A look at the 1939-40 New York World's Fair - Part 2

Color photography was still relatively new during the run of the Fair, with few hobbyists able to afford the extra expense involved. Happily some color shots have emerged, which help to better showcase the beauty of the many pavilions and statues. These are most effective in showing the Fair at night, as seen in some of the samples below.

Trylon & Perisphere

The theme structures of the Fair were the triangular Trylon and the globe-shaped Perisphere. These massive structures (the Trylon stood 700 feet tall) could be seen from far outside the Fairgrounds. They are among the most well known symbols of all World's Fair, second only to the Eiffel Tower.

Guests entered the Trylon and and moved on to the Perisphere via the world's longest escalator. Inside they were treated to Democracity, which predicted the future world of 2039. Afterwards they could enjoy views of the grounds as they left via a long sloping walkway known as the Helicline. (CD #1 Set 1 #401F)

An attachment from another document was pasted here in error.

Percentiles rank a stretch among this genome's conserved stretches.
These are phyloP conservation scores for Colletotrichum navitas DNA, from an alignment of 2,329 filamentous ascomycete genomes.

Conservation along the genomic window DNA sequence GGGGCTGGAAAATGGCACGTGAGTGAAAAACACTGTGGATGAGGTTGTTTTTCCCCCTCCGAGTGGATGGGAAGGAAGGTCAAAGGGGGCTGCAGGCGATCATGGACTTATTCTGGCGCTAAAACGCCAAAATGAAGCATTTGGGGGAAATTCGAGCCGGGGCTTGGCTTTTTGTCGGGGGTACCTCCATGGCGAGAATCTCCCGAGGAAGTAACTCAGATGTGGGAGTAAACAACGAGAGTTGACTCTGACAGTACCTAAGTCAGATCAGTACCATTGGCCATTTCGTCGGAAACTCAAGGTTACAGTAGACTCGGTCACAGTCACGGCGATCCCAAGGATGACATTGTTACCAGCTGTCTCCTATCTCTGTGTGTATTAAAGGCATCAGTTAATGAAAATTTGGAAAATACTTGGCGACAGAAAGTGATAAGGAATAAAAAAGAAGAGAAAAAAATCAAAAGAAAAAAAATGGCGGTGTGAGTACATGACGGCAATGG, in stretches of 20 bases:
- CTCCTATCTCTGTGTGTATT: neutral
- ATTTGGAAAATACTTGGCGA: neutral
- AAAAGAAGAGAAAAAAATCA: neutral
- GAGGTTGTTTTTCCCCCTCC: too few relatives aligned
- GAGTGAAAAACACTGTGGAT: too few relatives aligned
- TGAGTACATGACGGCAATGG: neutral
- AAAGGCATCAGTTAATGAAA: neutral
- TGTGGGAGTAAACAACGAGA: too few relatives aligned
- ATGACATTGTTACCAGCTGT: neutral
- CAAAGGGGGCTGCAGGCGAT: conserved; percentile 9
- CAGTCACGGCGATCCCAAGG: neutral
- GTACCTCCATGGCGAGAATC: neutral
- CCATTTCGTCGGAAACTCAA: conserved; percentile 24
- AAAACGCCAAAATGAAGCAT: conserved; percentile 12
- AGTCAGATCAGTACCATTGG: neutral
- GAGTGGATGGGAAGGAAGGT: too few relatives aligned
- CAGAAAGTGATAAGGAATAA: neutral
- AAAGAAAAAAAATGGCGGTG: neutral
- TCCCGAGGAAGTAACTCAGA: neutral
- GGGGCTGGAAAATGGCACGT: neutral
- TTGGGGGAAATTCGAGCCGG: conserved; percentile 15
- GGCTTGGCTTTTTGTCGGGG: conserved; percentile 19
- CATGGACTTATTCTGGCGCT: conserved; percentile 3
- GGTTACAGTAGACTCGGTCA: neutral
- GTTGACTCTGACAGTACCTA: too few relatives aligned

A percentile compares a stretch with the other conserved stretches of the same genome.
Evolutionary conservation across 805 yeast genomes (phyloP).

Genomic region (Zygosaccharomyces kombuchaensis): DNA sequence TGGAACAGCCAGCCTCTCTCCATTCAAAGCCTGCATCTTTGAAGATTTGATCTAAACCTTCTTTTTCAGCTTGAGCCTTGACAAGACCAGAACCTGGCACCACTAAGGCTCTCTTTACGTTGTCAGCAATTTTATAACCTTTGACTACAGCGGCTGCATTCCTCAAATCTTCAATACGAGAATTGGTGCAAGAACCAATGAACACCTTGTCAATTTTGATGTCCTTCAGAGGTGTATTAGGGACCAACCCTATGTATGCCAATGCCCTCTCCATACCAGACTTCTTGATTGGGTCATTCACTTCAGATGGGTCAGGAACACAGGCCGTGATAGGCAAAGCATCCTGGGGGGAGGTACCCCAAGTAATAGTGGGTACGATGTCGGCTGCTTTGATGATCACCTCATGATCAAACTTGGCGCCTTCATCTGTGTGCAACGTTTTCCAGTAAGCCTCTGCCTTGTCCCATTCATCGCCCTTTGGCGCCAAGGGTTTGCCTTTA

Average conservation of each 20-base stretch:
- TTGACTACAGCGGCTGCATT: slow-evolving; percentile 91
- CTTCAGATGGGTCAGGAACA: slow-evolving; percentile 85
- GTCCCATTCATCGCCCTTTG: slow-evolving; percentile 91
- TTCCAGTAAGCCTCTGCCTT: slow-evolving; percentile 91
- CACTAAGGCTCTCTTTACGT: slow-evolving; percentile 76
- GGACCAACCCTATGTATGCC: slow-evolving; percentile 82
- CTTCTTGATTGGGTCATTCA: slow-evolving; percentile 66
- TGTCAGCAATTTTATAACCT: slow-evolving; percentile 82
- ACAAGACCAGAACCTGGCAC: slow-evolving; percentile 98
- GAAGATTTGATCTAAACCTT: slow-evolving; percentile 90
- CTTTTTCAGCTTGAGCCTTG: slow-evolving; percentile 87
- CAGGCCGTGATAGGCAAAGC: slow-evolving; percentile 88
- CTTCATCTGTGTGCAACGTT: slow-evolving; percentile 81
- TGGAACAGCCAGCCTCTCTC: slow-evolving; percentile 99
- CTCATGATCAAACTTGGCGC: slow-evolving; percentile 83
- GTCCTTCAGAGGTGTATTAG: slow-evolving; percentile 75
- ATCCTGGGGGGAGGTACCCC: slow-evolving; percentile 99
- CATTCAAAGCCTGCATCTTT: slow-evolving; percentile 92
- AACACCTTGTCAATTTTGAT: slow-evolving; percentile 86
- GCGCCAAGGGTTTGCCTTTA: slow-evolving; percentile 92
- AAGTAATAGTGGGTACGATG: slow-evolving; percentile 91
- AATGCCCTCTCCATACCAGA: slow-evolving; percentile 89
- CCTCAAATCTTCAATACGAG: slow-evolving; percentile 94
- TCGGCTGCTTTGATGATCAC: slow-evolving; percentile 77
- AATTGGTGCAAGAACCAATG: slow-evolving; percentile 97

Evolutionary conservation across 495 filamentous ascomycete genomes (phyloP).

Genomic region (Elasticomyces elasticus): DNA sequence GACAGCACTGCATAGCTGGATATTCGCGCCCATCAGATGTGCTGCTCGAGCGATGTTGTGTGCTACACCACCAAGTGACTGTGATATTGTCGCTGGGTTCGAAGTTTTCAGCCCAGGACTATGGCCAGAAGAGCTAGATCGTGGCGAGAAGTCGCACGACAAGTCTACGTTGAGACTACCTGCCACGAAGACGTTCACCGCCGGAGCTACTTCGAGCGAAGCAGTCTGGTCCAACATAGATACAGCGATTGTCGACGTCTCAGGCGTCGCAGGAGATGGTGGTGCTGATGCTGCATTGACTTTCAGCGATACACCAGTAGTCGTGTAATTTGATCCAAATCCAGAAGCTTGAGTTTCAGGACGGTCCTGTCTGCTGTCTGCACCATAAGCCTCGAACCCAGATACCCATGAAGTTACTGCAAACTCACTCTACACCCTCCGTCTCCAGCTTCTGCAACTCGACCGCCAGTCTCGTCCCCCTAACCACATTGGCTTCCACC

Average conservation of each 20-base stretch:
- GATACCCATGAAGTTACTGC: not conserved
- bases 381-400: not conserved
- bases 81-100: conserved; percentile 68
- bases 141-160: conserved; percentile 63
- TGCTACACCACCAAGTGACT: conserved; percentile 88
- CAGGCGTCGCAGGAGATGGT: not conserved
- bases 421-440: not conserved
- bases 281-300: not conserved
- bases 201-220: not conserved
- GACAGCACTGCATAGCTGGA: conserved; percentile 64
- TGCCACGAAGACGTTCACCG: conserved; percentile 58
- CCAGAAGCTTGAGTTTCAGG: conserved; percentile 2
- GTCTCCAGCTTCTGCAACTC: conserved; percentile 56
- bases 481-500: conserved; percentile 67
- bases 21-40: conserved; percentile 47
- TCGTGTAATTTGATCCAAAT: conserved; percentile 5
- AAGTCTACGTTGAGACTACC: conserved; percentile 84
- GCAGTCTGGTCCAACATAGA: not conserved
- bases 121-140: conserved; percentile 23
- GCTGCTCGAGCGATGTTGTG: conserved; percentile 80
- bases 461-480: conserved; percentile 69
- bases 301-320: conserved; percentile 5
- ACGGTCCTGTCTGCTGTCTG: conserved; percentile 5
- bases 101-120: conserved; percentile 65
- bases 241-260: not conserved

Riders of the Elements

The Fair was a visual treat, with many large statues spread between art deco pavilions. This is a view of "Riders of the Elements" by Chester Beach. The nearby Firestone pavilion produced sample tires in front of visitors, who were first treated to a tour of a rain forest full of rubber trees. (CD #1 Set 1 #4114)

Time and Fates of Man

As impressive as the Fair was during the day, it became a truly special place indeed at night. This photo shows a close-up detail of "Time and Fates of Man", the world's largest sundial, with the Perisphere behind it. Even this late at night a long line of visitors can be seen waiting to get inside. "Time and Fates of Man" was designed by Paul Manship, who created many of the beautiful statues seen at the Fair. He also is well known for "Prometheus", which stands today at Rockefeller Center in Manhattan. (CD #1 Set 1 #4129F)

Du Pont Pavilion

The Du Pont Pavilion thrilled visitors with a colorful lighting display. Off to the left is the Parachute Jump, which was sponsored by Lifesavers Candy. This legacy of the Fair stands today in Coney Island. While no longer in operation as a ride, it has become an icon and local landmark. (CD #1 Set 1 #4123F)